Few would argue that a patient is best served by a comprehensive health care program that integrates both conventional and traditional approaches to health/healing, as needed and desired by the patient.
The World Health Organization recognizes that health is more than the absence of disease. Health is a dynamic, resilient state of well-being. A healthy person has the capacity to weather reasonable stress and return to balance.
Conventional medicine focuses on the detection and treatment of disease and has no explicit model for health other than the absence of disease. Complementary and alternative medical therapies usually approach the patient from a holistic, whole-person, perspective that extends beyond pathophysiology. Such therapies follow the advice of Hippocrates that it is more important to know the person having the disease than to know the disease the person has, and these approaches typically seek to engage the person in self-care as a vital contribution to well-being.
This person-centered perspective has been largely set aside by conventional medicine's increased dependence on technology. As patients and professionals alike recognize that conventional medicine alone will not return patients to well-being, they turn increasingly to an integrative approach to healthcare. Integrative healthcare involves an open-minded, clear-headed combination of therapies and lifestyle changes that suit the individual's needs on every level, physically, emotionally, socially, financially, and in terms of values and beliefs (Astin, 1998). But it is not simply an integration of techniques that characterizes an integrative approach to healthcare; it is also the integration of the person into the health care team. At its most comprehensive level of functioning, integrative health care rests on the foundation of the patient's engagement in healing and self-care.
Integrative health care underscores the need to integrate disease management, curative treatment, and healing. Although conventional medicine retains its primary focus on treatment of disease, there is an increasing acknowledgement of the wider needs of patients. Overview courses in complementary and alternative medicine (CAM) are currently taught in most American medical schools, and a variety of clinical settings from academic clinics to hospitals to private practices have begun incorporating CAM techniques and referring to CAM professionals. In spite of the limitations in the evidence base for CAM, medical professionals are increasingly comfortable with low-risk CAM practices used by their patients. Reiki seems to be a safe and effective tool for reducing stress which can be accessed by patients at home, and which is especially popular among health care professionals and the public. Patients can safely combine Reiki with any other conventional or CAM technique. Additionally, it can be used by healthy people to support continued well-being (Miles and True, 2003).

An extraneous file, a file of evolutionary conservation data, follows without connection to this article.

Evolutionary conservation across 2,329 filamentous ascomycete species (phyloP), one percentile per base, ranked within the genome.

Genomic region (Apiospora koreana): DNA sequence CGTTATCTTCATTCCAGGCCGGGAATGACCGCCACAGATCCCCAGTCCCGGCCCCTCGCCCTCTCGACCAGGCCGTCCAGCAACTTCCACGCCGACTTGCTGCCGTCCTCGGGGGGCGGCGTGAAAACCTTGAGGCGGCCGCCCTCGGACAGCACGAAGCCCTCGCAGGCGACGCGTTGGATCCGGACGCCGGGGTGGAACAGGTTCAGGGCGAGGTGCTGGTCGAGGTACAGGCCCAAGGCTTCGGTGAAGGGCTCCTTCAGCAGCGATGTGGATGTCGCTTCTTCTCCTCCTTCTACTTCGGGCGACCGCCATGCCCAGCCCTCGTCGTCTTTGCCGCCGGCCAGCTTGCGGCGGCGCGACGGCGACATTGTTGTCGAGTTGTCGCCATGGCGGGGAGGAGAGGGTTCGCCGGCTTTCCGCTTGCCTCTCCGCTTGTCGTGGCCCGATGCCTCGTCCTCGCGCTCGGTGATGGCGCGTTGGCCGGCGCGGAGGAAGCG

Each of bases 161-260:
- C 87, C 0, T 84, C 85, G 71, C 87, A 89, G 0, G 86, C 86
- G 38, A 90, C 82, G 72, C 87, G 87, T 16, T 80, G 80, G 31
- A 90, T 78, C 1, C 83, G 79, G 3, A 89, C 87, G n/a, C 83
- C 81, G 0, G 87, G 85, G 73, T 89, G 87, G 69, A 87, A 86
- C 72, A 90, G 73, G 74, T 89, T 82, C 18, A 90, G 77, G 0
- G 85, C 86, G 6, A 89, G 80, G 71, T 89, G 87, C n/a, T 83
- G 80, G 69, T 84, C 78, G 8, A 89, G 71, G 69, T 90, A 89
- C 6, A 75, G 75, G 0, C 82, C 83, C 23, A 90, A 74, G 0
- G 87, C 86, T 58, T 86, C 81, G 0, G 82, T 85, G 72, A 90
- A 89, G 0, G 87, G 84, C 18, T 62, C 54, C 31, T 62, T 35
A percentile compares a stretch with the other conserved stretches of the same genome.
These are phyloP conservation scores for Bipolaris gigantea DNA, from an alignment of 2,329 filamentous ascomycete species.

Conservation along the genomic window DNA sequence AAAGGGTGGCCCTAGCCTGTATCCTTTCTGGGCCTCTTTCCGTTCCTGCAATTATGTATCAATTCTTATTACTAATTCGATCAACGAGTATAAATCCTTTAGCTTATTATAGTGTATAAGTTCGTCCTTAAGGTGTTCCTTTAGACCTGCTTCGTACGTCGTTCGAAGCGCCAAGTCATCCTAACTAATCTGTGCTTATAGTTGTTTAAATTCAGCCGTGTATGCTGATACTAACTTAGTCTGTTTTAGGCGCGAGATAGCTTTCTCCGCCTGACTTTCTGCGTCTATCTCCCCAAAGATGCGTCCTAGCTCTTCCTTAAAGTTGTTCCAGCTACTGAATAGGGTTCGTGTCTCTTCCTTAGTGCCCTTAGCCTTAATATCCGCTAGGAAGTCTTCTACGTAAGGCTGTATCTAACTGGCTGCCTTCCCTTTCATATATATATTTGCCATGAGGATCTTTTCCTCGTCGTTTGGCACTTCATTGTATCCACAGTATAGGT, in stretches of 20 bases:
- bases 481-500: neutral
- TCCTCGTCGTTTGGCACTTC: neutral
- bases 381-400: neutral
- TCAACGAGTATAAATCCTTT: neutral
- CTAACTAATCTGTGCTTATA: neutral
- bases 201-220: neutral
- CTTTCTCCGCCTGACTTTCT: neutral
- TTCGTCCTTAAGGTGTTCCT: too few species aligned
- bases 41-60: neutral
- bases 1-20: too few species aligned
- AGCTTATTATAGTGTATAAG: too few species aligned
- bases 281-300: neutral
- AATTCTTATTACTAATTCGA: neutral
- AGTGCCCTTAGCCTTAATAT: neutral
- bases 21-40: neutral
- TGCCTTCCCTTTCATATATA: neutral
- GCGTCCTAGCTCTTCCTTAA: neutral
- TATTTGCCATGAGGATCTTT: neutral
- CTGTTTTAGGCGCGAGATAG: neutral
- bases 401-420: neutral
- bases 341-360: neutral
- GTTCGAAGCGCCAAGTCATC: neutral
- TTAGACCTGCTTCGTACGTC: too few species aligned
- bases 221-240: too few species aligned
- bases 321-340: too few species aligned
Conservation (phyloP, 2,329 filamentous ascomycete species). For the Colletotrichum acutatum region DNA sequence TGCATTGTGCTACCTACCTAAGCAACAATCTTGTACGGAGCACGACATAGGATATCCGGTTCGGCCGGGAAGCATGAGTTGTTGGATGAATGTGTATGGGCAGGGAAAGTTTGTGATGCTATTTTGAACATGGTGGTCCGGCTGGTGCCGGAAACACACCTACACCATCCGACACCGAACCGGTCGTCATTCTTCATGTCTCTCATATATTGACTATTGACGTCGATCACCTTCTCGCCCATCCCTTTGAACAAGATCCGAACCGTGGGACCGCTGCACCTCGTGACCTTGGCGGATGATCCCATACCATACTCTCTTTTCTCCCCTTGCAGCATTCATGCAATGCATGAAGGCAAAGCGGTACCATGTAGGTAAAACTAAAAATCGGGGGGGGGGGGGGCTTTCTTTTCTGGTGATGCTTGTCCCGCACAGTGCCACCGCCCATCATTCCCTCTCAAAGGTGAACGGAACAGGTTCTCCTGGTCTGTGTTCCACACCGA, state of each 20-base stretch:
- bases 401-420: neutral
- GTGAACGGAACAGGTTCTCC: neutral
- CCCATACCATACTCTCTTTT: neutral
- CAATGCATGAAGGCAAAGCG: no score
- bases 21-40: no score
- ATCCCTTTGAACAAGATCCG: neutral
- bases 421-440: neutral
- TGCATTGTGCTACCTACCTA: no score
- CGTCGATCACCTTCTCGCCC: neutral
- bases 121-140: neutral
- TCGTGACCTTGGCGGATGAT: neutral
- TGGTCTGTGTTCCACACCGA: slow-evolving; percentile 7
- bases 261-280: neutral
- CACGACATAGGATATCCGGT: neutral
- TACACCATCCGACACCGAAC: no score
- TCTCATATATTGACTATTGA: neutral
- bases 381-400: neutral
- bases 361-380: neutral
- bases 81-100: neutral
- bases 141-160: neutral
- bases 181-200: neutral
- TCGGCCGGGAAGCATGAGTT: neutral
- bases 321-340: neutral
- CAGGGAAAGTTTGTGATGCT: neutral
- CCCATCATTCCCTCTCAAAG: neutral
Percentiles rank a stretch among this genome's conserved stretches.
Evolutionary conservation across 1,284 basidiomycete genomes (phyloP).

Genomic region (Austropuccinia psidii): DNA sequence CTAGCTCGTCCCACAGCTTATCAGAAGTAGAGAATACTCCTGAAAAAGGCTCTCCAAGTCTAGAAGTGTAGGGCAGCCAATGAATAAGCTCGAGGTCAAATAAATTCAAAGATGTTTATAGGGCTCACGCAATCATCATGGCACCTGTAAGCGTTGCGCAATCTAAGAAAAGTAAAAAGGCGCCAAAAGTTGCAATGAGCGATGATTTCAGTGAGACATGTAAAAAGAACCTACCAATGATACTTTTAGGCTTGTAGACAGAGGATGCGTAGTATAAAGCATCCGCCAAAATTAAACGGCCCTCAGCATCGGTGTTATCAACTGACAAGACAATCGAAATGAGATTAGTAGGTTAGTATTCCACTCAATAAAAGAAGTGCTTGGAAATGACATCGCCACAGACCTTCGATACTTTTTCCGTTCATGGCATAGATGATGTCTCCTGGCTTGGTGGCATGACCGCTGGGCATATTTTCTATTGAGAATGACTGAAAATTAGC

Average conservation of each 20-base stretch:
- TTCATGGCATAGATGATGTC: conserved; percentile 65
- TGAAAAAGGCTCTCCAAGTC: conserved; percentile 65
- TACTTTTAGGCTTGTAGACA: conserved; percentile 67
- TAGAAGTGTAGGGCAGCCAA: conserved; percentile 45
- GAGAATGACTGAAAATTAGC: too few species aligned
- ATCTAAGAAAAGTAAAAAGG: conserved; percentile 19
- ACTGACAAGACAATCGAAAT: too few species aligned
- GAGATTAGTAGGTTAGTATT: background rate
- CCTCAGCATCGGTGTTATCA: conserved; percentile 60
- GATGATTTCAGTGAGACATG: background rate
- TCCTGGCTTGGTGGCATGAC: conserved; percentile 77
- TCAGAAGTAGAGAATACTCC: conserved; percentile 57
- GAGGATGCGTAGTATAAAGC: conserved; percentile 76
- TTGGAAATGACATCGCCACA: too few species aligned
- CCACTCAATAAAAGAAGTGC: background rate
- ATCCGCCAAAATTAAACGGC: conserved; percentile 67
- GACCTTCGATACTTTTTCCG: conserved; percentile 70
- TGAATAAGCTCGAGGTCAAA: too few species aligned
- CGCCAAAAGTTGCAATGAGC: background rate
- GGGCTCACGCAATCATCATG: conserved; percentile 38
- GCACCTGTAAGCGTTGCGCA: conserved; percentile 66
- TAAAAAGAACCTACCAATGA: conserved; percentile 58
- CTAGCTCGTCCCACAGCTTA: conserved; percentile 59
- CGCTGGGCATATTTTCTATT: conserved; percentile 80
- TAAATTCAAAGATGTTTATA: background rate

Astin JA. Why patients use alternative medicine: results of a national survey. Journal of the American Medical Association, 1998;279(19):1548-1553.
Miles P, True G. Reiki-Review of a Biofield Therapy: History, Theory, Practice, and Research. Alternative Therapies in Health and Medicine, 2003;9(2):62-72.
At home or in hospital, the care of the patient begins with the care of the caregiver.
People with chronic disease understand the importance of self-care. Diabetics must monitor blood levels, self-administer medications, and watch their legs and feet for ulcers and other signs of decreased circulation. People with less threatening conditions need to take their medications reliably to avoid medical complications. Others use diet and exercise to prevent disease and enhance health. This is the extent of self care for many in our postmodern culture.